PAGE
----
» Sewage & Industrial Wastewater

Oil and Grease Removal

Dr.Eng. Abdulrzzak Alturkmani

The primary function of an oil-water separator, such as the American Petroleum Institute (API) Separator, is to separate free oil globules larger than 0.015 cm (150 microns) from wastewaters. Such gravity separators will not separate oil droplets smaller than the size of free oil nor will it break down emulsions. Fig.1 shows the classification and size range of oil droplets found in wastewaters.

Fig. 1 Classification and size range of oil droplets (NCDENR Publications, 1999)

The three main forces acting on a discrete oil droplet are buoyancy, drag and gravity. The buoyancy of an oil droplet is proportional to its volume and the drag is proportional to the area of the droplet. If the diameter of an oil droplet decreases, the ratio of its volume to surface area also decreases. Because of this droplet size relationship, larger droplets tend to rise while smaller droplets tend to remain suspended. As oil droplets coalesce into larger droplets, the buoyancy of the droplets increases. This is reflected in the known rise time for a given size of oil droplet. The more efficient the coalescence action of the media, the larger the oil droplets become. Larger oil droplets result in reduced rise time as shown in Tab.1

Table1 Time needed for oil droplet (0.85 Sp. Gr.) in water to rise 3 inches (Lantec Company Publications, 2002)

Droplet size, microns
Rise Time
12 sec
42 sec
4 min 12 sec
17 min 24 sec
1 hour 8 min 54 sec
10 hour 2 min 9 sec

The importance of oil droplet size is obvious in the above table. This importance is also noted in Stoke’s Law that defines the terminal rise velocity of a given sized oil droplet:

V = (2g * r2) (∆d) / 9µ ……. (1)

Where, g = acceleration of gravity constant, r = oil droplet radius, ∆d = difference in Sp. Gr. of water and oil, µ = viscosity of water, V = the terminal rise velocity.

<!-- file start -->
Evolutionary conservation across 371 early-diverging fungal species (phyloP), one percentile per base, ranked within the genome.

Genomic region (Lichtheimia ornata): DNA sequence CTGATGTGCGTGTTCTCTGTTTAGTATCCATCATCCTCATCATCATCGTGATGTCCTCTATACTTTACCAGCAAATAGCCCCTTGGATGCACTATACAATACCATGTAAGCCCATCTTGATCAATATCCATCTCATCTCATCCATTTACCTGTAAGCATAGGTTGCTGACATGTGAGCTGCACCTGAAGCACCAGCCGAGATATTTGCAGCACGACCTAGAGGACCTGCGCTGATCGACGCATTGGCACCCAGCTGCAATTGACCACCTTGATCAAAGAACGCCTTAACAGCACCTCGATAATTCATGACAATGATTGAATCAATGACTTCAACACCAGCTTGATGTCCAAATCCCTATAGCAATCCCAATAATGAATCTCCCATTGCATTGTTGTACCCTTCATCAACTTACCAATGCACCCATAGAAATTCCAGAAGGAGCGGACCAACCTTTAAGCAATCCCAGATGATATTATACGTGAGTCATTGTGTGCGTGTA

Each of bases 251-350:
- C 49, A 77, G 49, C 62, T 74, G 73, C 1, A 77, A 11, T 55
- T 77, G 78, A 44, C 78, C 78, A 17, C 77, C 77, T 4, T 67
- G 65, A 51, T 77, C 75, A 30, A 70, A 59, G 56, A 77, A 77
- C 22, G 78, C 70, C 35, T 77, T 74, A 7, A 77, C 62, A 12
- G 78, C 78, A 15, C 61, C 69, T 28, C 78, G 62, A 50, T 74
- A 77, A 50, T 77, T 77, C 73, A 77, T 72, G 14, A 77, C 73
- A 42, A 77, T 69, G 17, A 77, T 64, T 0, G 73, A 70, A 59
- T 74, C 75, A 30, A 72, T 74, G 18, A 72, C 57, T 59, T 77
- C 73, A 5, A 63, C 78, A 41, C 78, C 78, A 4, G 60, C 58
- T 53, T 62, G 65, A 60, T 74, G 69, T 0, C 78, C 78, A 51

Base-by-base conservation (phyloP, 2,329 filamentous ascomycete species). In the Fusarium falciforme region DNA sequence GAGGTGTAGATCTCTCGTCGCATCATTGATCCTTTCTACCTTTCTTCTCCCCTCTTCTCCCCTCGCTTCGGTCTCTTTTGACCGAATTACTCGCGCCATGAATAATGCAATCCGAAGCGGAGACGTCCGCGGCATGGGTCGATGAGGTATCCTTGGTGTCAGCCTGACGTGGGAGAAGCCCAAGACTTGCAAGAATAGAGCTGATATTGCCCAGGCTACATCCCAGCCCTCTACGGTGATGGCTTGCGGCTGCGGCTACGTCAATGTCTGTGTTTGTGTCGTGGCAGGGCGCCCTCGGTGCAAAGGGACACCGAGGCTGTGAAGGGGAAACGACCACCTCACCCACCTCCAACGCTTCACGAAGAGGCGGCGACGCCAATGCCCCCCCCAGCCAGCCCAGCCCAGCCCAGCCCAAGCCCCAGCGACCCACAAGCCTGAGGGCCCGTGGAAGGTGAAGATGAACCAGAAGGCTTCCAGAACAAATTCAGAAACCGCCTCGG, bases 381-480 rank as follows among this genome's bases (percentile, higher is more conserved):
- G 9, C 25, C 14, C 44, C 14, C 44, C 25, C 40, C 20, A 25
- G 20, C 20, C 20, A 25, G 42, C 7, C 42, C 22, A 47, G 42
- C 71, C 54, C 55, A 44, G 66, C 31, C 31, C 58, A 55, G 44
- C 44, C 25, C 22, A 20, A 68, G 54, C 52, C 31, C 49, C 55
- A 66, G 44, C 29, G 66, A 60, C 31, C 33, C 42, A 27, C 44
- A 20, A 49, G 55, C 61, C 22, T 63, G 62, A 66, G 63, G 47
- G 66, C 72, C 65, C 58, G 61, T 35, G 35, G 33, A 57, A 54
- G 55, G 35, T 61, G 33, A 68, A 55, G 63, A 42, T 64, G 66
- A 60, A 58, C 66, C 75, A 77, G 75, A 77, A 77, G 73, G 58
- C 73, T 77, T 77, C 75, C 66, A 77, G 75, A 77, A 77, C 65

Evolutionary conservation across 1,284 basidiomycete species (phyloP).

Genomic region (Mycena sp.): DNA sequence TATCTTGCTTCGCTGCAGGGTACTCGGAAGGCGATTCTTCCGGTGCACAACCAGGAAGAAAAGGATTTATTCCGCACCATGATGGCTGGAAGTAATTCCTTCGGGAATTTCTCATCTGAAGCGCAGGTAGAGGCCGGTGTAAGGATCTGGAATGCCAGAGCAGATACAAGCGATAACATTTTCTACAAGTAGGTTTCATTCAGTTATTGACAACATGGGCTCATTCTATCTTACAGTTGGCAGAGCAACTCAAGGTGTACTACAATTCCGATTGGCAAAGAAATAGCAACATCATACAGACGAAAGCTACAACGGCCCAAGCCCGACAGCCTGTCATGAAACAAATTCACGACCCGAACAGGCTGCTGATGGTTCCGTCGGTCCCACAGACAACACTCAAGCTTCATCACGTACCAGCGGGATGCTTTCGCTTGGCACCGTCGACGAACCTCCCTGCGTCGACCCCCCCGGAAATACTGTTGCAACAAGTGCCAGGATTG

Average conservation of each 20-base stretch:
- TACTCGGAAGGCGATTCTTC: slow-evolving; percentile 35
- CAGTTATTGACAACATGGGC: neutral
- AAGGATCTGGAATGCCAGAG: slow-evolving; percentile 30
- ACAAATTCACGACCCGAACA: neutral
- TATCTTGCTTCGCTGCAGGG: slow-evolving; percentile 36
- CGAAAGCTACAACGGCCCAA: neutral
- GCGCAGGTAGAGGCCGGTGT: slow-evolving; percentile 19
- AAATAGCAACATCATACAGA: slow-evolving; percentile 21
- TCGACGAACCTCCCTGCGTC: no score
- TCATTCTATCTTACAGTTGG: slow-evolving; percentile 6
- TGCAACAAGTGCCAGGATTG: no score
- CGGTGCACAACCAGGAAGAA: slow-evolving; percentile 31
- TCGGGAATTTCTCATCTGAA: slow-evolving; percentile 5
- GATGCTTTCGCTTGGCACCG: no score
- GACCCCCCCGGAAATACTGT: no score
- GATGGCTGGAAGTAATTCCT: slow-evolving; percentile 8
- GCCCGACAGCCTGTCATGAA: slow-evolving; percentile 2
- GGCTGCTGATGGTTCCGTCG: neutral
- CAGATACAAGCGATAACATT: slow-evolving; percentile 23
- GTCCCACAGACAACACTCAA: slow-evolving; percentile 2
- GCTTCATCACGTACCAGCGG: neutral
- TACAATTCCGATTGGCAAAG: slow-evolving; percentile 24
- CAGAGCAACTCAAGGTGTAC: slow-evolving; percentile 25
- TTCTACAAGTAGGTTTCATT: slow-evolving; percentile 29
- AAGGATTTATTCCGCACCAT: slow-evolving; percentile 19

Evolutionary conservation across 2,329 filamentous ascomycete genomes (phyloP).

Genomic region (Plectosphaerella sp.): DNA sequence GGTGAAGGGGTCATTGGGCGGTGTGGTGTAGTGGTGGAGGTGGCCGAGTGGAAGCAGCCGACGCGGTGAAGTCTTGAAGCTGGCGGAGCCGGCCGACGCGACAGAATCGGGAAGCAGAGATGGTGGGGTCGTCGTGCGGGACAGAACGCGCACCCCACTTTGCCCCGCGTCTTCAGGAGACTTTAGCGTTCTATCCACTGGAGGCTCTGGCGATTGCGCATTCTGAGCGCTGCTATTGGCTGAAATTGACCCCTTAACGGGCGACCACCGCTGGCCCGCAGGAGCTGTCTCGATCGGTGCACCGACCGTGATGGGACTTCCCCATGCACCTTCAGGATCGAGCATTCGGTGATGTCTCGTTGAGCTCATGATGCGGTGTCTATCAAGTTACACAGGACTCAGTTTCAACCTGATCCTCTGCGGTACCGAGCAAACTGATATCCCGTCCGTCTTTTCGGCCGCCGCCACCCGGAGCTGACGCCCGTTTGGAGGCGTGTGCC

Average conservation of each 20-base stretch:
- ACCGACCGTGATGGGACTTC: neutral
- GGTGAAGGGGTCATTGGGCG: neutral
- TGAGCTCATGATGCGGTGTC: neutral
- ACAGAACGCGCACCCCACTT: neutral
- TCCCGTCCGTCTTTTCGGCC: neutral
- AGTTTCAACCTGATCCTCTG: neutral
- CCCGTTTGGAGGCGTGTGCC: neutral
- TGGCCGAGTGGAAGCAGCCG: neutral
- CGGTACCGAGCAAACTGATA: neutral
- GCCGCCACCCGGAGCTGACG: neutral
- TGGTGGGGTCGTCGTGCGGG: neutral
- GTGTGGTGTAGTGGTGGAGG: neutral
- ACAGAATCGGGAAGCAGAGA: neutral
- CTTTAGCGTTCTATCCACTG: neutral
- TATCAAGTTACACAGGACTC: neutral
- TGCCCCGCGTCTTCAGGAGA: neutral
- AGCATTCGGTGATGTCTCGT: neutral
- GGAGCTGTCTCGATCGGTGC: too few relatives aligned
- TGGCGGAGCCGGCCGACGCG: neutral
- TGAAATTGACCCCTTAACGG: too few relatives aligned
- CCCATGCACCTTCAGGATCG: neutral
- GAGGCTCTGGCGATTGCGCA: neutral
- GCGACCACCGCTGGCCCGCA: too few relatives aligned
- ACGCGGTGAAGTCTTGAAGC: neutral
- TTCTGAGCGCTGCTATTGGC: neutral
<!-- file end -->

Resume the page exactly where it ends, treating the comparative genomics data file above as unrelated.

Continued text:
The design of gravity separators is based on the removal of all free oil globules larger than 0.015 cm in diameter and the Reynolds number is less than 0.5 so Stoke’s law applies (NCDENR, 1999). Fig. 2 shows that a drastic reduction of oil (approximately 70 percent) can be achieved within 40 minutes and that no appreciable improvement of oil removal can be seen after two hours of detention time.

Fig. 2 The effect of detention time on oil removal by gravity separation
(NCDENR Publications, 1999)

Typically, effluent oil concentrations in the order of 50 mg/l in conventional oil/water separators are achieved. Conventional oil/Water separators are simple rectangular channel tanks as shown in Fig. 3.

Fig. 3  Conventional oil/water separator (Pan America Environmental, Inc)

Plate oil/water separators include parallel plates and corrugated plates (CPS) offer improved performance by increasing the horizontal surface area of the separator and creating less turbulent flow. Conventional channel units can often be retrofitted with parallel plates to either improve the wastewater effluent or allow for higher flow rates of wastewater. Separators with parallel plate coalescing media can allow flow rates up to three times that of conventional units. Fig. 4  shows coalescing media.

Fig. 4  Coalescing media (Pan America Environmental, Inc)

They can also remove free oil droplets with smaller diameters than conventional oil/water separators. Effluent from parallel plate separators is reported to have up to 60% less oil than conventional separators and the oil collected from these units contains less water. Plate separators are designed to separate oil droplets larger than 0.006 cm (60 microns) in diameter. It has been found by experience that a 0.006 cm separation will generally produce a 10 mg/l free oil nonemulsified effluent (Eckenfelder, 1989). This quality can usually be met when the influent oil content is less than 1 percent. One problem with the CPS is that reduced efficiency results from high oil loadings resulting from oil-droplet shear and reentrainment of the oil droplet. This is largely overcome using a cross-flow corrugated plate separator in which the separated oil rises across the direction of flow rather than against the direction of flow (which have plates angled at 45 degree C of heat and spaced at 10 mm). The hydraulic loading varies with temperature and the specific gravity of the oil. Nominal flow rates are specified for a temperature of 20 degree C and a specific gravity of 0.9 for the oil. A hydraulic loading of 0.5 m3 / (h.m2 ) of actual plate area will usually result in separation of 0.006 cm droplets (Eckenfelder, 1989). A 50 percent safety factor is usually employed for design purposes. A parallel plate separator is shown in Fig. 5.

Fig. 5  Parallel plate separator (Pan America Environmental, Inc)

Emulsified oily materials require special treatment to break the emulsions so that the oily materials will be free and can be separated by gravity, coagulation, or air flotation. Emulsions can be broken by using quick-breaking detergents, acidification, addition of alum or iron salts and emulsion-breaking polymers.